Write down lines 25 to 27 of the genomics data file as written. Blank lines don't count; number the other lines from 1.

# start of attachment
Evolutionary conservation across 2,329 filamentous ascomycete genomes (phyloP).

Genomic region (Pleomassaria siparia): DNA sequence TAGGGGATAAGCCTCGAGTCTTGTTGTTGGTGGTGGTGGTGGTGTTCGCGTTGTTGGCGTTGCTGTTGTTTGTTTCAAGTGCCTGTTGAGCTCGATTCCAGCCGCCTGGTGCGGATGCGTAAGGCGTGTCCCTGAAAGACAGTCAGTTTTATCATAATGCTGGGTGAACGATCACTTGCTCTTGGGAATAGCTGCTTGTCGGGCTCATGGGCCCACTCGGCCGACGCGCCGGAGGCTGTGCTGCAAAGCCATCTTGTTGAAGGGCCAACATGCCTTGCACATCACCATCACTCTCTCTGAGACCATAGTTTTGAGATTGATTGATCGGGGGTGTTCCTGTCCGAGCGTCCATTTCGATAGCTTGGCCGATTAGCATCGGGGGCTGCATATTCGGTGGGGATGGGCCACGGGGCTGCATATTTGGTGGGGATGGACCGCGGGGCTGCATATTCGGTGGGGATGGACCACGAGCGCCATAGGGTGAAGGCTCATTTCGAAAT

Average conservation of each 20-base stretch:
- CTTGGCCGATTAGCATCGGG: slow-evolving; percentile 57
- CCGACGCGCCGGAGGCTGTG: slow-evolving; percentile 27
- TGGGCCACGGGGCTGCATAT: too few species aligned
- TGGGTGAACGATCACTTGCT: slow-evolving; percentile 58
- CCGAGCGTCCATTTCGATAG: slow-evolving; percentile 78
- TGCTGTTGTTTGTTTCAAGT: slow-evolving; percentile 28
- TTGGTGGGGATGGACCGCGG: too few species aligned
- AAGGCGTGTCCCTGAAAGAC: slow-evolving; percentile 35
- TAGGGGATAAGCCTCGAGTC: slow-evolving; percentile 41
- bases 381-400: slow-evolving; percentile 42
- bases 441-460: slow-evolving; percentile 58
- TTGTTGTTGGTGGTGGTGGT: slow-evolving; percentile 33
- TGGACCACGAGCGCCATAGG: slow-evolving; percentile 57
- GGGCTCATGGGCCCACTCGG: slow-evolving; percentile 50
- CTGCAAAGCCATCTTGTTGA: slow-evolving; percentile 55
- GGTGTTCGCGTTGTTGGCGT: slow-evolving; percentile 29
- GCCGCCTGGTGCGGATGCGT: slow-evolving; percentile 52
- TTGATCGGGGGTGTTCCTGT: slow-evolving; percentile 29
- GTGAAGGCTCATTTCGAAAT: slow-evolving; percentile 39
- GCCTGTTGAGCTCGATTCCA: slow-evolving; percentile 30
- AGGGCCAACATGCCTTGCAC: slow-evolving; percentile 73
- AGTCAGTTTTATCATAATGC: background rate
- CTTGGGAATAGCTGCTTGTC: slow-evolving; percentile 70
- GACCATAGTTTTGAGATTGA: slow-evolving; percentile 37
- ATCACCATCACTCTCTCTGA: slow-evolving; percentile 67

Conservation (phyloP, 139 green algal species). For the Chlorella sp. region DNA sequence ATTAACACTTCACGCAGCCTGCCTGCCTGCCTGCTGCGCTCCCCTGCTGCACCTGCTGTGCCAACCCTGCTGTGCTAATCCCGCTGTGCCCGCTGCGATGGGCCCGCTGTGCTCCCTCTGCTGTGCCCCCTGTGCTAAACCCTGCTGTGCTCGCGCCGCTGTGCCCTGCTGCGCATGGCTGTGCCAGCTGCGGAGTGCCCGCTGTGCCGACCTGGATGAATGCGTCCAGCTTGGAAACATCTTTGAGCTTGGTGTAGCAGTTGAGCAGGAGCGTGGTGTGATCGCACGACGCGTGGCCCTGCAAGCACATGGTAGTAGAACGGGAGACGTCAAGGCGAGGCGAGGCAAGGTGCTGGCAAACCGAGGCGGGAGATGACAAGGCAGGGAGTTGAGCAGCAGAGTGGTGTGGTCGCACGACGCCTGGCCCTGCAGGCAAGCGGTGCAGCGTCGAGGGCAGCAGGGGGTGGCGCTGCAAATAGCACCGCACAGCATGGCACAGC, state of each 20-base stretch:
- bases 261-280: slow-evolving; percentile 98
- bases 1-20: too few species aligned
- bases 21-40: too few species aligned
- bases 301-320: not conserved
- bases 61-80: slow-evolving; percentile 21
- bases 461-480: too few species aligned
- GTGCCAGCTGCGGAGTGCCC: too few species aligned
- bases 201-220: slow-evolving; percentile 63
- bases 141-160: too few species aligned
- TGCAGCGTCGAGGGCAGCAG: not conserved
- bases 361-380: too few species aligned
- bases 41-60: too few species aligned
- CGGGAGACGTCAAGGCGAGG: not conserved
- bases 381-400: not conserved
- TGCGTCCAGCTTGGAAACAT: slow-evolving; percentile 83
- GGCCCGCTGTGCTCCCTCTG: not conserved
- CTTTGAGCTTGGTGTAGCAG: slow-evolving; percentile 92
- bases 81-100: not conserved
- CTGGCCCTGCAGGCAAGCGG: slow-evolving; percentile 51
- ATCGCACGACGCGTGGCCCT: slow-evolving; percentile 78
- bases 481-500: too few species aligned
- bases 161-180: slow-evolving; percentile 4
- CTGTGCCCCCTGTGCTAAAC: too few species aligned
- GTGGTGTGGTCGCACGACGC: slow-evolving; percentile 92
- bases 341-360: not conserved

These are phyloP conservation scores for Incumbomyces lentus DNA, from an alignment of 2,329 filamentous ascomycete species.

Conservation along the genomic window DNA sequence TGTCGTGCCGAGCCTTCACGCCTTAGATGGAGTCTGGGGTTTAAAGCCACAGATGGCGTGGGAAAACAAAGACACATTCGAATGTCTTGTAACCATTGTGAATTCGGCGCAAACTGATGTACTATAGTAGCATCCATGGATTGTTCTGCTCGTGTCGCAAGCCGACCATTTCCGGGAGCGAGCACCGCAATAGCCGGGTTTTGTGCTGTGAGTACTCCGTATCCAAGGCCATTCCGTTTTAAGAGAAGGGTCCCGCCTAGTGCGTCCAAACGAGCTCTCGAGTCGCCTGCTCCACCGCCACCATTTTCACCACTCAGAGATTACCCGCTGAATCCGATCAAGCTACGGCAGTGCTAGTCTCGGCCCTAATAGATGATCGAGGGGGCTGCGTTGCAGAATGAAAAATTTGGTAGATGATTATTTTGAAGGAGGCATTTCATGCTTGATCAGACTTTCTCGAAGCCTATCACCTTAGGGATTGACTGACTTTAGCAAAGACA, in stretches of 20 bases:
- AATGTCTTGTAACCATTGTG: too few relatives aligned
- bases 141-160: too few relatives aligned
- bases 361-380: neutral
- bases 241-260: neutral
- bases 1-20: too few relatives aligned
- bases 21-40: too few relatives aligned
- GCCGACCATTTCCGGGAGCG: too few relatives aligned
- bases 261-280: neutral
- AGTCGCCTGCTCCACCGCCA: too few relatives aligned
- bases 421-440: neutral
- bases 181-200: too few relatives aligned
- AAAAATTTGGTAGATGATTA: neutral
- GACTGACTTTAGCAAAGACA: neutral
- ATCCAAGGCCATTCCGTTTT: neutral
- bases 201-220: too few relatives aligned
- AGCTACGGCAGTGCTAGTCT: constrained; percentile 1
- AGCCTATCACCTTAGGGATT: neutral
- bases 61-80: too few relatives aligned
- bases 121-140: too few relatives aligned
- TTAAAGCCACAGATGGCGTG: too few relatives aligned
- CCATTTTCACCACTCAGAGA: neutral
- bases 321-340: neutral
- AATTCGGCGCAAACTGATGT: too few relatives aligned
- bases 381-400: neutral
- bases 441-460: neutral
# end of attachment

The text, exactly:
- AGTCAGTTTTATCATAATGC: background rate
- CTTGGGAATAGCTGCTTGTC: slow-evolving; percentile 70
- GACCATAGTTTTGAGATTGA: slow-evolving; percentile 37